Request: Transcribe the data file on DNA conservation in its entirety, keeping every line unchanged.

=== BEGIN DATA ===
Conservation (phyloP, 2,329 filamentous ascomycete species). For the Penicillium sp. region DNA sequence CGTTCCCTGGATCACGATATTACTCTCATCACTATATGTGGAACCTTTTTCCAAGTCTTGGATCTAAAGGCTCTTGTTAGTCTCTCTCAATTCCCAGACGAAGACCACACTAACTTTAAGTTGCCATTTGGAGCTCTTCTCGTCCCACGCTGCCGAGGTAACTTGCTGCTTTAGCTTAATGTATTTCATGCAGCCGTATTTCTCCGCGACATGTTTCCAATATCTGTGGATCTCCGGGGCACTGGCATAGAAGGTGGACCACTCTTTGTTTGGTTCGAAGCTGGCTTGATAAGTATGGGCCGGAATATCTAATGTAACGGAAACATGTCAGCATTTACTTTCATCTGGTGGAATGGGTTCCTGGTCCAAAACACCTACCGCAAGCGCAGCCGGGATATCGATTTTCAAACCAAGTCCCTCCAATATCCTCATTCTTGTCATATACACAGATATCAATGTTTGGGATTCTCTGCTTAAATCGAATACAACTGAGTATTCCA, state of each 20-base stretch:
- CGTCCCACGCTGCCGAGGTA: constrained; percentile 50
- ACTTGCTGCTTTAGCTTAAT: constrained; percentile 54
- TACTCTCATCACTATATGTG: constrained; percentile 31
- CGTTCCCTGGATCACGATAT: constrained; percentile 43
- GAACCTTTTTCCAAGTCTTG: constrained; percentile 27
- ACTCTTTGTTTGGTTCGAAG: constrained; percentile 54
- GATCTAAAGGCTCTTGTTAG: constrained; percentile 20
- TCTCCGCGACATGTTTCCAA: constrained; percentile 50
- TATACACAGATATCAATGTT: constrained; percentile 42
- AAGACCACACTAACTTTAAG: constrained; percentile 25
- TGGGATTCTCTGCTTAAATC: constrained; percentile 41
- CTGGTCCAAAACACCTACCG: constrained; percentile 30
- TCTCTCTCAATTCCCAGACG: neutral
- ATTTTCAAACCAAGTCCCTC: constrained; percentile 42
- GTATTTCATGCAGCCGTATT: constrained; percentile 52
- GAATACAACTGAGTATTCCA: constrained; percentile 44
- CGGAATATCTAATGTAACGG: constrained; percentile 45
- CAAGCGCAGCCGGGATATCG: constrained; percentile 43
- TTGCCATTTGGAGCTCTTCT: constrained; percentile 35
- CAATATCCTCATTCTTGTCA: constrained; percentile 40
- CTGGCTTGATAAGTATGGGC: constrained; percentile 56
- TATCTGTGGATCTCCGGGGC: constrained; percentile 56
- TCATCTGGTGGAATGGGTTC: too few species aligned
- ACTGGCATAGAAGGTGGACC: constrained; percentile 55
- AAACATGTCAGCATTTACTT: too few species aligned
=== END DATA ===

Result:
Conservation (phyloP, 2,329 filamentous ascomycete species). For the Penicillium sp. region DNA sequence CGTTCCCTGGATCACGATATTACTCTCATCACTATATGTGGAACCTTTTTCCAAGTCTTGGATCTAAAGGCTCTTGTTAGTCTCTCTCAATTCCCAGACGAAGACCACACTAACTTTAAGTTGCCATTTGGAGCTCTTCTCGTCCCACGCTGCCGAGGTAACTTGCTGCTTTAGCTTAATGTATTTCATGCAGCCGTATTTCTCCGCGACATGTTTCCAATATCTGTGGATCTCCGGGGCACTGGCATAGAAGGTGGACCACTCTTTGTTTGGTTCGAAGCTGGCTTGATAAGTATGGGCCGGAATATCTAATGTAACGGAAACATGTCAGCATTTACTTTCATCTGGTGGAATGGGTTCCTGGTCCAAAACACCTACCGCAAGCGCAGCCGGGATATCGATTTTCAAACCAAGTCCCTCCAATATCCTCATTCTTGTCATATACACAGATATCAATGTTTGGGATTCTCTGCTTAAATCGAATACAACTGAGTATTCCA, state of each 20-base stretch:
- CGTCCCACGCTGCCGAGGTA: constrained; percentile 50
- ACTTGCTGCTTTAGCTTAAT: constrained; percentile 54
- TACTCTCATCACTATATGTG: constrained; percentile 31
- CGTTCCCTGGATCACGATAT: constrained; percentile 43
- GAACCTTTTTCCAAGTCTTG: constrained; percentile 27
- ACTCTTTGTTTGGTTCGAAG: constrained; percentile 54
- GATCTAAAGGCTCTTGTTAG: constrained; percentile 20
- TCTCCGCGACATGTTTCCAA: constrained; percentile 50
- TATACACAGATATCAATGTT: constrained; percentile 42
- AAGACCACACTAACTTTAAG: constrained; percentile 25
- TGGGATTCTCTGCTTAAATC: constrained; percentile 41
- CTGGTCCAAAACACCTACCG: constrained; percentile 30
- TCTCTCTCAATTCCCAGACG: neutral
- ATTTTCAAACCAAGTCCCTC: constrained; percentile 42
- GTATTTCATGCAGCCGTATT: constrained; percentile 52
- GAATACAACTGAGTATTCCA: constrained; percentile 44
- CGGAATATCTAATGTAACGG: constrained; percentile 45
- CAAGCGCAGCCGGGATATCG: constrained; percentile 43
- TTGCCATTTGGAGCTCTTCT: constrained; percentile 35
- CAATATCCTCATTCTTGTCA: constrained; percentile 40
- CTGGCTTGATAAGTATGGGC: constrained; percentile 56
- TATCTGTGGATCTCCGGGGC: constrained; percentile 56
- TCATCTGGTGGAATGGGTTC: too few species aligned
- ACTGGCATAGAAGGTGGACC: constrained; percentile 55
- AAACATGTCAGCATTTACTT: too few species aligned